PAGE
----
Up and to the right. At Apple these days it’s feeling a little bit like the dot-com. Apple stock (AAPL) stock is flying. New products are being launched at a fast pace, including the new Apple iPhone 4, the iPad (3 million sold in only 80 days) and a new line of MacBooks. And, unlike the meltdown of the early 2000’s, the best may be yet to come. Today, Deutsche Bank’s Chris Whitmore raised his price target for Apple to $375, the highest of any analyst prediction. If it comes true, which doesn’t exactly seem far-fetched given the company’s strong financials, Apple would be valued at $340B.
At $247B Apple is already more valuable than other tech giants including Microsoft ($229B), Google ($157B), Cisco ($133B), Oracle ($117B) and Adobe ($17B). A large part of that is a strong product cycle that is driving a new cycle of buying. I’d be curious to know what percentage of sales are net-new: how many customers are upgrading their hardware versus those that are buying Apple for the first time. Obviously the latter scenario bodes well for continued growth, while upgrades would lead to a short-term blip in revenue.
One of the keys, however, to Apple’s financials though is margin (41% gross profit margin for last quarter). With premium design comes premium profits. By charging more than just about anyone else for the privilege of carrying the latest tech fashion accessory, Apple positions itself as the BMW or Porsche of the computer industry. Because they don’t license their operating system like Microsoft (and now Google), Apple can protect their margins and control the entire ecosystem of hardware and software. This approach has come under some amount of scrutiny recently with Apple’s refusal to support Adobe’s widely used Flash software.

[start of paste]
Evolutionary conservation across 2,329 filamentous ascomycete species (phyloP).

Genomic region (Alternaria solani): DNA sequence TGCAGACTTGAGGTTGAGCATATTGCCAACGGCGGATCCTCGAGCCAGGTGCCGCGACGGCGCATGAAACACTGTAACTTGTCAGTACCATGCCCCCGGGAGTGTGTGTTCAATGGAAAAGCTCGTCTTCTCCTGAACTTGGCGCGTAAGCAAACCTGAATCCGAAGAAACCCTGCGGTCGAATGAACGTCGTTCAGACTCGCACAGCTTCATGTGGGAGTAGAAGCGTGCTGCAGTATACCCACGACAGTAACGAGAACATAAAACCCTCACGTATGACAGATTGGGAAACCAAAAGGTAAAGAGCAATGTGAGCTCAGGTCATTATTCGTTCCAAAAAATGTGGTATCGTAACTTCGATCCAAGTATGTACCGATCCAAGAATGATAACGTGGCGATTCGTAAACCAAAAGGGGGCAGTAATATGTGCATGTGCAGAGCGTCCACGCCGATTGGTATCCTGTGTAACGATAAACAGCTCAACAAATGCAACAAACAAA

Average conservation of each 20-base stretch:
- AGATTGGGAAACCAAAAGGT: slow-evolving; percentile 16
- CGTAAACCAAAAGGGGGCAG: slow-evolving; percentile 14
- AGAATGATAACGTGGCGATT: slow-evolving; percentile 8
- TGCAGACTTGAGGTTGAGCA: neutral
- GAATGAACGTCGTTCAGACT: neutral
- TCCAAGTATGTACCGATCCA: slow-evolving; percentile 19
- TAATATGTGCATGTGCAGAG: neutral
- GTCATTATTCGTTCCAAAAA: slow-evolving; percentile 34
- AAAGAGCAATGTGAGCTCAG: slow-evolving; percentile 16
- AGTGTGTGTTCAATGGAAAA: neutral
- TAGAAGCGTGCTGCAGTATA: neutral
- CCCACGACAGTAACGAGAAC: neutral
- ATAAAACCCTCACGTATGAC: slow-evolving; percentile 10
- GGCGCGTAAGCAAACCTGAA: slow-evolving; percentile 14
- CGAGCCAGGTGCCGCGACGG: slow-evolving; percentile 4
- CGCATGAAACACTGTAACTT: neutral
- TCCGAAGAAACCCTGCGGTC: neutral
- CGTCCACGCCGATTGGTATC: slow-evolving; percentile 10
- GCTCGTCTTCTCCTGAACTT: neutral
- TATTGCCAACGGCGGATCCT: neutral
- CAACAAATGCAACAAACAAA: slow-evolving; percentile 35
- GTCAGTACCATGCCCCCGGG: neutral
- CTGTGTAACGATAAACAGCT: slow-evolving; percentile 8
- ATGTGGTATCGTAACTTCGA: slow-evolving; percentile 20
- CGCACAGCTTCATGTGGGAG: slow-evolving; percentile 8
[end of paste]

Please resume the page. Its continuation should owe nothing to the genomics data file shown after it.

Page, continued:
When I continue to read these headlines and witness the innovative products coming out of Cupertino, I have to pinch myself. Is this really the same company the brought the Apple ][ to market in the 1980s? I remember my father bringing one home and setting it up on the dining room table. There we learned all about spreadsheets (Visicalc), word processing (Gutenberg), programming (Pascal), games (Wizardry), and unusual operating systems (CPM). Apple was the early soundtrack to our tech dreams. Then came Mac (then Fat Mac!). And the rest is history.
But it wasn’t always that way. Does anyone remember Gil Amelio? Apple’s product line had sprawled out-of-control, and, shockingly, become corporate. Say it ain’t so! Wrong guy, wrong company. Thankfully Jobs returned to the helm and restored the companies focus on brilliant consumer design.
The question for Apple now: is bigger better?
Apple has traditionally been an underdog. Now they’re a giant; entrenched as one of the marquee tech companies of the 21st century. In this new role, can they maintain the often pirate-like swagger that has led to ground-breaking innovations (at the expense of a shattered ego here and there)?